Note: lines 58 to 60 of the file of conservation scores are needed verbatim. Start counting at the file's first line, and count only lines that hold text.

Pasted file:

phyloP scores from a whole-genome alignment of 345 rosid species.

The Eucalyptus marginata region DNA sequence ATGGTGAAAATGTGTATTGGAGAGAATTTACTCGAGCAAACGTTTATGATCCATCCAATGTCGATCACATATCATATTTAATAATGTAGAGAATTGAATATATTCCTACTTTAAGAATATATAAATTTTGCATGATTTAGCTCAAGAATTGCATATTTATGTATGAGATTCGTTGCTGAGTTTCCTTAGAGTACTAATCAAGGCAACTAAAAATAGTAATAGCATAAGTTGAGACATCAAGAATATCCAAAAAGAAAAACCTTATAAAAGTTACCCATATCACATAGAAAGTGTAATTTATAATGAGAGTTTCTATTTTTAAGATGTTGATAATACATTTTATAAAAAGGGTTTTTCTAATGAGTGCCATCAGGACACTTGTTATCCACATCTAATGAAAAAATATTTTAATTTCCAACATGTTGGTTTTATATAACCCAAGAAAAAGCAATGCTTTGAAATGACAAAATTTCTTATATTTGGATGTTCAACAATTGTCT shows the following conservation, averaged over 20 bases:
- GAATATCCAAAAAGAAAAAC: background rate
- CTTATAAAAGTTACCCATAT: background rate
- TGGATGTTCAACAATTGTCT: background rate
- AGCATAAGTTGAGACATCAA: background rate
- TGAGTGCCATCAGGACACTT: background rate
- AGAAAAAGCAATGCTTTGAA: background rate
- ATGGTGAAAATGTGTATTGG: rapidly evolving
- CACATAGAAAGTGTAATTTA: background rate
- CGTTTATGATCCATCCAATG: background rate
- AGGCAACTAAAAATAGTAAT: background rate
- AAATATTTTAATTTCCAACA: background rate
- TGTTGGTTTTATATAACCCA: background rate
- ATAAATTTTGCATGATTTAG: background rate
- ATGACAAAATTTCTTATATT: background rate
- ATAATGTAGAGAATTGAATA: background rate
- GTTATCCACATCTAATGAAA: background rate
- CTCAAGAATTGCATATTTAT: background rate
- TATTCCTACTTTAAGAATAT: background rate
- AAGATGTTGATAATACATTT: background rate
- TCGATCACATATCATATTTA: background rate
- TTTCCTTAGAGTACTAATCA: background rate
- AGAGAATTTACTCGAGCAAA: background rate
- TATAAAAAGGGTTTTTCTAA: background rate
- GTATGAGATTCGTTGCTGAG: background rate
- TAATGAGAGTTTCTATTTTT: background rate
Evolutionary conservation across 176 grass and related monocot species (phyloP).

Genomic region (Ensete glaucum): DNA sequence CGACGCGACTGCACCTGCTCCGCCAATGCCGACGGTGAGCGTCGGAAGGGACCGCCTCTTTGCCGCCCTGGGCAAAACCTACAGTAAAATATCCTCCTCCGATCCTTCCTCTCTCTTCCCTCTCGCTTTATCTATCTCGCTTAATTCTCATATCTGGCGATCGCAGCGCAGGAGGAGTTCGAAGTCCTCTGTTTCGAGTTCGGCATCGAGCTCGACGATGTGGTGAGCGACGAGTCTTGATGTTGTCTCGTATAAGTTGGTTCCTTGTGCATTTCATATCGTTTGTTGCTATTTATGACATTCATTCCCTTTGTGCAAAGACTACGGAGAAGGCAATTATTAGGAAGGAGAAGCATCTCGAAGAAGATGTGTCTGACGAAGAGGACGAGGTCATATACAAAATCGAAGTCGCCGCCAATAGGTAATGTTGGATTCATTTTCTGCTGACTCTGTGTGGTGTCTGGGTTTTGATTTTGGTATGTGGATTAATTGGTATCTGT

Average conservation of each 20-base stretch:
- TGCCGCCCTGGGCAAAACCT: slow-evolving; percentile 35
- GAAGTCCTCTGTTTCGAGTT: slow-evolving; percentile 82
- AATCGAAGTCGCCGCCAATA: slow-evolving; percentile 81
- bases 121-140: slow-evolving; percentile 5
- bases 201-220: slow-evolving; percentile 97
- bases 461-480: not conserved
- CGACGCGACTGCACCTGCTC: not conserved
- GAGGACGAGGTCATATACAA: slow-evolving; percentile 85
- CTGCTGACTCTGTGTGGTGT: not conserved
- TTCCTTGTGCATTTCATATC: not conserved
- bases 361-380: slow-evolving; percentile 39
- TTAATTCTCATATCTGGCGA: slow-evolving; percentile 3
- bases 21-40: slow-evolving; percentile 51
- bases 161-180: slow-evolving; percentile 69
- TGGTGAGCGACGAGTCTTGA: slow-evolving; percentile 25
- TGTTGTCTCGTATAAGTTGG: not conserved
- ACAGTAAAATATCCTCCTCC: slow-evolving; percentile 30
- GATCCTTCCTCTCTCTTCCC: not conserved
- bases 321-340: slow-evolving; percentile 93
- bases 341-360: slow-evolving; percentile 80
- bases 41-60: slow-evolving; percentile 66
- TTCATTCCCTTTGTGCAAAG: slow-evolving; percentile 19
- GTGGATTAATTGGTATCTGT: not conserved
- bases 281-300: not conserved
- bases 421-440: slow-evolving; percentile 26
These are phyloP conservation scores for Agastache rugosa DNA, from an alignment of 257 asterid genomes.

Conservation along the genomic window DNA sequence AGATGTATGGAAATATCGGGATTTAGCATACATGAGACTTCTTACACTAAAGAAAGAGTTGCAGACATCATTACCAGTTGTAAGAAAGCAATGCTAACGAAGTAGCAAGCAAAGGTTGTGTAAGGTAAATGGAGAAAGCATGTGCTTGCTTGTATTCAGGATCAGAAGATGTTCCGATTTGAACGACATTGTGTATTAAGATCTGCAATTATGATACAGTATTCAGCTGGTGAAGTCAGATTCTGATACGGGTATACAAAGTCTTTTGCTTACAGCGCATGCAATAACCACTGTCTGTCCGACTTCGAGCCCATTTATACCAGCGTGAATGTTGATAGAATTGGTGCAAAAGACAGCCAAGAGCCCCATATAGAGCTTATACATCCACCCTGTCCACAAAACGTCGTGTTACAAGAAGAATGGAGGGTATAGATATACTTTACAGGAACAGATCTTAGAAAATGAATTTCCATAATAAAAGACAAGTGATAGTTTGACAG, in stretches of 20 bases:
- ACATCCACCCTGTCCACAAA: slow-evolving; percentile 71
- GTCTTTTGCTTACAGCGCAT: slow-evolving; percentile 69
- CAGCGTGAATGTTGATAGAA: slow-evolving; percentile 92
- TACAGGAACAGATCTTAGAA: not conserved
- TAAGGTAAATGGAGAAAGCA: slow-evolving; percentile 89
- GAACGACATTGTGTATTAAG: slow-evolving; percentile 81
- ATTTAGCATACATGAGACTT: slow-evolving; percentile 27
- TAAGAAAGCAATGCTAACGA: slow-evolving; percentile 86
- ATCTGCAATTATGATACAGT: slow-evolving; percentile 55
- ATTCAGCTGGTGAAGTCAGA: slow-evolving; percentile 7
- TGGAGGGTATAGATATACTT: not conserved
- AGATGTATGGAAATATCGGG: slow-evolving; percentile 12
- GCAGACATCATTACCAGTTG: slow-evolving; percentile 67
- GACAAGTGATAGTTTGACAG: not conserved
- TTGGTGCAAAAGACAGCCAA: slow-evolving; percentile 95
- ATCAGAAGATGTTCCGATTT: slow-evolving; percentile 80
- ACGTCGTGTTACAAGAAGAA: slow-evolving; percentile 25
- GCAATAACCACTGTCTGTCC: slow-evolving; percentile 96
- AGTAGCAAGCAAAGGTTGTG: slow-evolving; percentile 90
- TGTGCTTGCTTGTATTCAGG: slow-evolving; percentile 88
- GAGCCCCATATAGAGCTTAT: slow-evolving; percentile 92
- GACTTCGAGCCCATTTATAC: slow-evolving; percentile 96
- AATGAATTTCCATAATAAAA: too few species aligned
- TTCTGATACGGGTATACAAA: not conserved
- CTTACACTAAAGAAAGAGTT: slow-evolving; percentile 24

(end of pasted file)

- ACATCCACCCTGTCCACAAA: slow-evolving; percentile 71
- GTCTTTTGCTTACAGCGCAT: slow-evolving; percentile 69
- CAGCGTGAATGTTGATAGAA: slow-evolving; percentile 92